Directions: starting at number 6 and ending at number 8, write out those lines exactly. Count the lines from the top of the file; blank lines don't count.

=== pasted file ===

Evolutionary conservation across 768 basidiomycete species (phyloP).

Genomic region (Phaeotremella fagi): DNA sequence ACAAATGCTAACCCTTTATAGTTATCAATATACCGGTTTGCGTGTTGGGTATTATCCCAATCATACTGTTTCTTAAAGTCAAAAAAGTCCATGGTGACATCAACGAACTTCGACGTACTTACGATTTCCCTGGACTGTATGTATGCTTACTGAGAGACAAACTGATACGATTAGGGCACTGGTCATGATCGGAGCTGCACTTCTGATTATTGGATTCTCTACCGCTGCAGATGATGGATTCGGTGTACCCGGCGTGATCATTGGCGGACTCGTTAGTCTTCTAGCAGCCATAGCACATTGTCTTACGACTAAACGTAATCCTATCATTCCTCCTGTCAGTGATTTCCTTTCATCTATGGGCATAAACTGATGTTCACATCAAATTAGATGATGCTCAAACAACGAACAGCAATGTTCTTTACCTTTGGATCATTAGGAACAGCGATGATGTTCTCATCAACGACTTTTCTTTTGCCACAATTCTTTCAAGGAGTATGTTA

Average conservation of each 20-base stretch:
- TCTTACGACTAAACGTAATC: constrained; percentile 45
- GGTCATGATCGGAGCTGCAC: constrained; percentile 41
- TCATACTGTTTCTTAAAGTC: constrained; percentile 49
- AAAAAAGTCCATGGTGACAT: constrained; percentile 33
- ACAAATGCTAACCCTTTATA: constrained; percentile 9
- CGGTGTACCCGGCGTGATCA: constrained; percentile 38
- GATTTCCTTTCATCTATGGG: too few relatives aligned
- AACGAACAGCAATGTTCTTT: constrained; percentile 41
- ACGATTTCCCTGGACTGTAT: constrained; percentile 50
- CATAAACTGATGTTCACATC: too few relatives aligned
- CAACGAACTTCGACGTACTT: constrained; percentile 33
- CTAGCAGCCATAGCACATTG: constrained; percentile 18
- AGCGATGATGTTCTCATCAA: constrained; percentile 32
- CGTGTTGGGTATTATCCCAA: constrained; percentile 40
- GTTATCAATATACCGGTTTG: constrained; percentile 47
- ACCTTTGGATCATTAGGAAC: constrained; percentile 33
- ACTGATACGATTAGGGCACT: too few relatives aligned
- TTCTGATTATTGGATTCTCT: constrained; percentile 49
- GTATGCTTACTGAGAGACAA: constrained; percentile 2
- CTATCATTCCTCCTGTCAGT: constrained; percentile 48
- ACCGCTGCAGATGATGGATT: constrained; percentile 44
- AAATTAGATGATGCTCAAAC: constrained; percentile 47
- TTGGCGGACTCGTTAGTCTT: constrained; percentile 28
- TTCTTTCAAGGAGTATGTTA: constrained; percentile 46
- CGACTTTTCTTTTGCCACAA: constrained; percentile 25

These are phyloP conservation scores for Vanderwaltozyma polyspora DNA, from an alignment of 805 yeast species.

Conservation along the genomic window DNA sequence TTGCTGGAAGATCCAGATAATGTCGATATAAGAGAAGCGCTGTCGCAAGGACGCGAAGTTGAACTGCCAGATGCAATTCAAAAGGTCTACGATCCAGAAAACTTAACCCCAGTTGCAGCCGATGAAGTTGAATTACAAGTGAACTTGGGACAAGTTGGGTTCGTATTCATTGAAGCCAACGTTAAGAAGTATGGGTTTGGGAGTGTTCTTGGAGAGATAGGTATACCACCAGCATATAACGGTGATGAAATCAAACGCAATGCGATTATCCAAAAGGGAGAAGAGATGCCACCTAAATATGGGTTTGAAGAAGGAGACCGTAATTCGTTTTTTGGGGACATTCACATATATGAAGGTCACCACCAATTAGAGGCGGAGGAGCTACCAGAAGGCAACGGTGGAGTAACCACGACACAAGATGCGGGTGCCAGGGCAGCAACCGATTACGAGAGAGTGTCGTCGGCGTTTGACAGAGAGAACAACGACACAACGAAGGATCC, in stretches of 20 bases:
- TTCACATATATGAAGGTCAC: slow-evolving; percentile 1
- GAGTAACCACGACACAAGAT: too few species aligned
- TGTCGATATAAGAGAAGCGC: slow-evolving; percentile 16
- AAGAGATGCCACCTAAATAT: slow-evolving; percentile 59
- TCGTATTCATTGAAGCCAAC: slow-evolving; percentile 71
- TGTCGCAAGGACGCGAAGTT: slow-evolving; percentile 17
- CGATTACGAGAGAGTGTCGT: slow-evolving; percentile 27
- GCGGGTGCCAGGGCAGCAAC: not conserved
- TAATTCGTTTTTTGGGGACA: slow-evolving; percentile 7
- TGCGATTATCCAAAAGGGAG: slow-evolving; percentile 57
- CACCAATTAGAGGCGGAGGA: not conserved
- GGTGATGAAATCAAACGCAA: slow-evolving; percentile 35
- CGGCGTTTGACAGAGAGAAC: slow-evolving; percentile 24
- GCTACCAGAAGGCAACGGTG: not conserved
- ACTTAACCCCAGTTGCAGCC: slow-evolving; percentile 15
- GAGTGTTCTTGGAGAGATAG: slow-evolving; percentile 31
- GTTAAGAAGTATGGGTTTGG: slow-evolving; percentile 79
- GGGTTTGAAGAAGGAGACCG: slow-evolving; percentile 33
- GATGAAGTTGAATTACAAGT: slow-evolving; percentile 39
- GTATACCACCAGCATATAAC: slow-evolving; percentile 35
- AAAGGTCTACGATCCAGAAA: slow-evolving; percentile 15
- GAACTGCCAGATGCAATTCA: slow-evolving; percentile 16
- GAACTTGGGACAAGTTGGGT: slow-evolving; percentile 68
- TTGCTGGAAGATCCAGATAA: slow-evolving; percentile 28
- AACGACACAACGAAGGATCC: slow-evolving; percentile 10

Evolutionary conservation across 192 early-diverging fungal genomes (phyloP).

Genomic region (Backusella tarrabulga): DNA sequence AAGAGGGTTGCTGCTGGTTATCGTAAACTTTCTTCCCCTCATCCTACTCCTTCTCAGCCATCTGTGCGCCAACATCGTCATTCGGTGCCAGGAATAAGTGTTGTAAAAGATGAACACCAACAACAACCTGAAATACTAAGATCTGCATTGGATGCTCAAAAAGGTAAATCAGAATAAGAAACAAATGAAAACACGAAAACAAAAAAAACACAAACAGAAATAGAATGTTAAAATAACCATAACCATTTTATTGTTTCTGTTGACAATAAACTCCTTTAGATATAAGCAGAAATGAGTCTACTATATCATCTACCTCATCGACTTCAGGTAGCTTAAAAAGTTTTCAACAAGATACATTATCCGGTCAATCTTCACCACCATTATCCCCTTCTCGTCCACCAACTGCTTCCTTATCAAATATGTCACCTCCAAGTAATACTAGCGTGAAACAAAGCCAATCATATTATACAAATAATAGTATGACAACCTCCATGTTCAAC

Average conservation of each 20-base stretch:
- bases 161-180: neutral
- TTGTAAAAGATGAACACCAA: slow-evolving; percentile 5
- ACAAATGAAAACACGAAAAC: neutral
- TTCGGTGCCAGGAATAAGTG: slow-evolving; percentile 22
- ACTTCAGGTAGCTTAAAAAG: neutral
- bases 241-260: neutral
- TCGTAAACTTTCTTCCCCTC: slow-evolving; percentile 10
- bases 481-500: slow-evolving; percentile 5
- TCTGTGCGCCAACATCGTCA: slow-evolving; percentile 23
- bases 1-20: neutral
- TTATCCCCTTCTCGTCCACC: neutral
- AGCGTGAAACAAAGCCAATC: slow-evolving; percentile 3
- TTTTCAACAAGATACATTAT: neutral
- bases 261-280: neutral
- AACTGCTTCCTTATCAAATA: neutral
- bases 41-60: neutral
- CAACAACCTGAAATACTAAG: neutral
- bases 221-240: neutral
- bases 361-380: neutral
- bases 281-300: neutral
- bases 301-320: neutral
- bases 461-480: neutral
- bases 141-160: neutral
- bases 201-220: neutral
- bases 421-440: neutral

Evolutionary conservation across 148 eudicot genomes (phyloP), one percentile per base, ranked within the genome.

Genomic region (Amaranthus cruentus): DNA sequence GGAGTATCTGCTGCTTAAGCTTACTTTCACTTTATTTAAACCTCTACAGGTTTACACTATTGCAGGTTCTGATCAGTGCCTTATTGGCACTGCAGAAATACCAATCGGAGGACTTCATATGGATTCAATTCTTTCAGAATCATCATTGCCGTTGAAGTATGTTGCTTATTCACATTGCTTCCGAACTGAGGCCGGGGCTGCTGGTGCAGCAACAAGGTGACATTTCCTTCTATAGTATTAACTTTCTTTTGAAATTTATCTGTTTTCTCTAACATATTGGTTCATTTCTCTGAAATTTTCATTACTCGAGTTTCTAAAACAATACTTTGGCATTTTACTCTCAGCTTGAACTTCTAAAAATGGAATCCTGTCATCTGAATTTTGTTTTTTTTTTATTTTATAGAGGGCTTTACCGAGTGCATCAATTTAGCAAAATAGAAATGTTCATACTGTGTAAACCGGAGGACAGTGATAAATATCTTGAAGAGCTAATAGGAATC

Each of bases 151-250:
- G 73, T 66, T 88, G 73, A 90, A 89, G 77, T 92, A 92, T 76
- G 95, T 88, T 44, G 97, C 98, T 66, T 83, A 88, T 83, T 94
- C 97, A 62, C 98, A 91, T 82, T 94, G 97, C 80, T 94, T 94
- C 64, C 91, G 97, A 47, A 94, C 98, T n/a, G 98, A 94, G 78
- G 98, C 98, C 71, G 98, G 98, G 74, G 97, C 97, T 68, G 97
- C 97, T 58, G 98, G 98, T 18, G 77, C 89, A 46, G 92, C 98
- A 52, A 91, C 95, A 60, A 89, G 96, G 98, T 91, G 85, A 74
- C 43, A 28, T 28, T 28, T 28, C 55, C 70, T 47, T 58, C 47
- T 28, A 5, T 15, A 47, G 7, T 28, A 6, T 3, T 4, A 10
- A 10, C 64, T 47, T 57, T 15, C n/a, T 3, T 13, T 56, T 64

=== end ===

- TCATACTGTTTCTTAAAGTC: constrained; percentile 49
- AAAAAAGTCCATGGTGACAT: constrained; percentile 33
- ACAAATGCTAACCCTTTATA: constrained; percentile 9